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Are User Fees on Public Lands Endangered?


    There's a story making the rounds that Montana's senior U.S. senator, Max Baucus, is seriously thinking of introducing legislation to repeal the Recreation Enhancement Act, aka the Recreation Access Tax, aka, Fee Demo, aka the RAT tax.
    Given life by Bill Schneider of the New West network, the story quotes Mr. Baucus as saying, essentially, that the fees that are sweeping public lands are un-American.
    “It’s all wrong,” the senator said. “These are public lands, and public lands are for the public. People pay for them with their taxes. They shouldn’t have to pay for them twice.”
    Of course, saying he's considering a bid to repeal the fee legislation is one thing. Introducing a bill and getting Congress and the president to sign off on it is something entirely else. But the fact that more and more people are speaking out against the fees is encouraging.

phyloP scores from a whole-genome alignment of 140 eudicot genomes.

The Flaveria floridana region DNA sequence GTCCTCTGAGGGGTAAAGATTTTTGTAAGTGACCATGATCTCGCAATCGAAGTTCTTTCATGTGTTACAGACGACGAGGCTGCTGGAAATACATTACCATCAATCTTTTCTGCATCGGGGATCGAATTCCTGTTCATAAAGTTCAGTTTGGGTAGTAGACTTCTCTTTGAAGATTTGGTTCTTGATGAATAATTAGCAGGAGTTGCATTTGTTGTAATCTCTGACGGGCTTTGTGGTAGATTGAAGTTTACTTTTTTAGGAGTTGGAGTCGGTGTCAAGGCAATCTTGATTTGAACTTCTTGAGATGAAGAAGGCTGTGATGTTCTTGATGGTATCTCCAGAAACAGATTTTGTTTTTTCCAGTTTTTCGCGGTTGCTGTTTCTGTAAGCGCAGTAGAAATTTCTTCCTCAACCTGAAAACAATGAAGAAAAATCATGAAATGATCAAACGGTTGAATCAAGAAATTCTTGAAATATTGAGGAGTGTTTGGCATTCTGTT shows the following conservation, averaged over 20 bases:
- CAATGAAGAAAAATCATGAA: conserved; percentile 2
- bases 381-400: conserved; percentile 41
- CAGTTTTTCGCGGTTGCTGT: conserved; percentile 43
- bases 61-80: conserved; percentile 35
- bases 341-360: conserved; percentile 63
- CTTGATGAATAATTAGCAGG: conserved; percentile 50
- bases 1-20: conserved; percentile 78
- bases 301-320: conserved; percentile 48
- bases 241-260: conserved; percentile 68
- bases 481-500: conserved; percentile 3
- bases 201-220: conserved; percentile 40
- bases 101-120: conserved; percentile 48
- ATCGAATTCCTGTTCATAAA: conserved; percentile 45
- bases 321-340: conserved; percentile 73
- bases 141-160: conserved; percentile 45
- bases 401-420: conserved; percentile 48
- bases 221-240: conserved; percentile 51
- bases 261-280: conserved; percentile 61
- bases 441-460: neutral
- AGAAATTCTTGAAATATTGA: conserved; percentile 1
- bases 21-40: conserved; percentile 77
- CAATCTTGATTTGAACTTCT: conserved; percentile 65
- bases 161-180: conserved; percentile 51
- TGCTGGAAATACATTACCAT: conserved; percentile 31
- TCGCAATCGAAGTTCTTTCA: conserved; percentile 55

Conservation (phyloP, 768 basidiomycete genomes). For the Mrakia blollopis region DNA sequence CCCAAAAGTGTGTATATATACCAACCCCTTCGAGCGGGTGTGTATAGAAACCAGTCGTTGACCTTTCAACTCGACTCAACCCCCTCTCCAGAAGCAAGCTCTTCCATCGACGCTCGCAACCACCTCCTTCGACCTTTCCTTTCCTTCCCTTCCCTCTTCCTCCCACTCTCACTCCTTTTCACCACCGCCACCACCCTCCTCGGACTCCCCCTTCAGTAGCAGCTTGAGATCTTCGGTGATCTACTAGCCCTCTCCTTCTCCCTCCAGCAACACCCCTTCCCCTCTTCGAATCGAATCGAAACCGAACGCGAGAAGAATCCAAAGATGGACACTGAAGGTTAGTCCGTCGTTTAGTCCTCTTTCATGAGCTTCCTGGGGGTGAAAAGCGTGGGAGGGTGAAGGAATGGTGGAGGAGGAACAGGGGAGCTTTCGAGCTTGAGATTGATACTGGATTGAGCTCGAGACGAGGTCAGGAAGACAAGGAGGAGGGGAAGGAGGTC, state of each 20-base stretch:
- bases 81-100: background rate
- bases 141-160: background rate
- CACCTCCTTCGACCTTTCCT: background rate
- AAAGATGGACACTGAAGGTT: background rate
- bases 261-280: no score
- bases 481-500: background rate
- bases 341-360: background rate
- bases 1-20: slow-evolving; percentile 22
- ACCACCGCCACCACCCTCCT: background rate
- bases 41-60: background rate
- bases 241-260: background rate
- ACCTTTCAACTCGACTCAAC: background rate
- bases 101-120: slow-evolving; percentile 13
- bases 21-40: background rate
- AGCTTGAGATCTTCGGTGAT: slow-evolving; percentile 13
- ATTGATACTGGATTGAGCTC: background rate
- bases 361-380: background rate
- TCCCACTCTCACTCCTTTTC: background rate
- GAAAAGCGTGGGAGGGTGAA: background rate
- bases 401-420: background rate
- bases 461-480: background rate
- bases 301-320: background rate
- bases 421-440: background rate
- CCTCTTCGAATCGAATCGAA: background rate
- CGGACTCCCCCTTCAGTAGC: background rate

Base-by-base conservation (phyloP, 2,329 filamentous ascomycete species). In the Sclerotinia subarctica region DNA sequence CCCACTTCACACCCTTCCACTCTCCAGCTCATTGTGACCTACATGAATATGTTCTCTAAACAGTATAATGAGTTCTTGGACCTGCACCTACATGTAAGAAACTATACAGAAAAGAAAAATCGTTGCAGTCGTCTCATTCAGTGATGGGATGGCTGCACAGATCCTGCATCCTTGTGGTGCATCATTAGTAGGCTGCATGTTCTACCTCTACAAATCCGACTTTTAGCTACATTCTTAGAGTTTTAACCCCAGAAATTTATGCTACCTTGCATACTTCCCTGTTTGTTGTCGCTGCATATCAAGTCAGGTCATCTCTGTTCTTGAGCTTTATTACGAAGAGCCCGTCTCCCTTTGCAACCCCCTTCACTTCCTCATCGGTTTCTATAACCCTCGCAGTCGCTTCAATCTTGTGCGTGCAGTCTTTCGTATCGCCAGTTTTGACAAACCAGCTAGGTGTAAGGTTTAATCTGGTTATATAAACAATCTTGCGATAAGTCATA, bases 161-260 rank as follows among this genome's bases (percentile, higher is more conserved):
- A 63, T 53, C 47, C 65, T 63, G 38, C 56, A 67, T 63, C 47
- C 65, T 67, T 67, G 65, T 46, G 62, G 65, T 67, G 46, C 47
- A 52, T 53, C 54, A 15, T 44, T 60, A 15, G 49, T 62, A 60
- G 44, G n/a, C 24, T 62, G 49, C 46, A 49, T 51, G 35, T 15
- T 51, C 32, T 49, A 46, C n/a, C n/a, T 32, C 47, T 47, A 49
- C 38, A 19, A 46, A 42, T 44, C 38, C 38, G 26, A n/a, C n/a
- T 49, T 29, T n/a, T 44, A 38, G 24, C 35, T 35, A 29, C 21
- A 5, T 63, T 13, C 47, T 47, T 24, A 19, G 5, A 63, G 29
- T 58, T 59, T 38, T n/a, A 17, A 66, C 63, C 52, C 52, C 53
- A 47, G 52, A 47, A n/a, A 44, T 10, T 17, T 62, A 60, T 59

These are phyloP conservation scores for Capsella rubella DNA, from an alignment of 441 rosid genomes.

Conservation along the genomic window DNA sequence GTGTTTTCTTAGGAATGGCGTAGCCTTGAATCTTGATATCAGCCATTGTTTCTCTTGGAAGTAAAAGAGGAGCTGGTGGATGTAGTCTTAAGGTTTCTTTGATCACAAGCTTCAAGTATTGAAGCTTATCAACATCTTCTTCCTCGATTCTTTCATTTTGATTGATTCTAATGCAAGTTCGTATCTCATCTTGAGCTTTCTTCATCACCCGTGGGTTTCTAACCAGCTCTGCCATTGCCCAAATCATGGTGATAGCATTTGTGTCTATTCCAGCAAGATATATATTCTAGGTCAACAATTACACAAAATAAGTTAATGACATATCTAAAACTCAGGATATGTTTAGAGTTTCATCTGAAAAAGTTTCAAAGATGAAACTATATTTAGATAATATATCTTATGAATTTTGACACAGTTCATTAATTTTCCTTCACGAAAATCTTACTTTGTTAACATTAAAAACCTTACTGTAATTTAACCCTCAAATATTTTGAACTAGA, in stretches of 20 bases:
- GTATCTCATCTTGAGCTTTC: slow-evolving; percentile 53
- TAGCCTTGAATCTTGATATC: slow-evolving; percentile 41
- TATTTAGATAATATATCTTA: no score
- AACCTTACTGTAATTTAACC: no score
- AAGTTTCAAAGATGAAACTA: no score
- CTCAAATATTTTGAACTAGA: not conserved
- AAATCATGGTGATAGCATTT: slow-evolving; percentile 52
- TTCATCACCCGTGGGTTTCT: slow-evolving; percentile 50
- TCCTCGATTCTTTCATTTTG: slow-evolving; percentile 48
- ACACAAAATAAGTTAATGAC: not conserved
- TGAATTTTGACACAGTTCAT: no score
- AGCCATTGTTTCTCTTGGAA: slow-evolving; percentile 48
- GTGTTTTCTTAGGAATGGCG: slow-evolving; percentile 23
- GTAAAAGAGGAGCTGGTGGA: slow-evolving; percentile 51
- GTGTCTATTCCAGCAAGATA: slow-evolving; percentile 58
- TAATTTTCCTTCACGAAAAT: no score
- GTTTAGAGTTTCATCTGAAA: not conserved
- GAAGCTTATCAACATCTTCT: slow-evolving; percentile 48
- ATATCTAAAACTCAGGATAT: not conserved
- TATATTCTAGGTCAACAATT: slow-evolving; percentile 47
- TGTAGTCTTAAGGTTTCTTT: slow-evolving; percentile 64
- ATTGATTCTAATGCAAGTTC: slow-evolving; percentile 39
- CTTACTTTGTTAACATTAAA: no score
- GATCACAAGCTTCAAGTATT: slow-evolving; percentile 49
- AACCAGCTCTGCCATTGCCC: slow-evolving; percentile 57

Earlier this year Representative Peter DeFazio said the Park Service was wrong to push for higher entrance fees to Crater Lake National Park.
    And later this week the California legislature is expected to vote on a resolution calling on Congress to repeal the fee programs, which seem to be spreading across the public landscape like kudzu.
    While opposition seems to be mounting against these fees, what Congress will have to do if it's serious about repealing them is find money elsewhere in the budget to offset the loss of fee revenues. As I pointed out earlier this month, the National Park Service pulls in $150 million a year in entrance fees and uses that money on everything from patching potholes to trail improvements. I don't know how much revenue the U.S. Forest Service and other land-management agencies receive from fees they've instituted, but it's got to be substantial.

    Can Congress do that? Does it have the will? This will be a story worth watching.
    To let Senator Baucus know you support his fight against ever-increasing fees for access to public lands, drop him a line.

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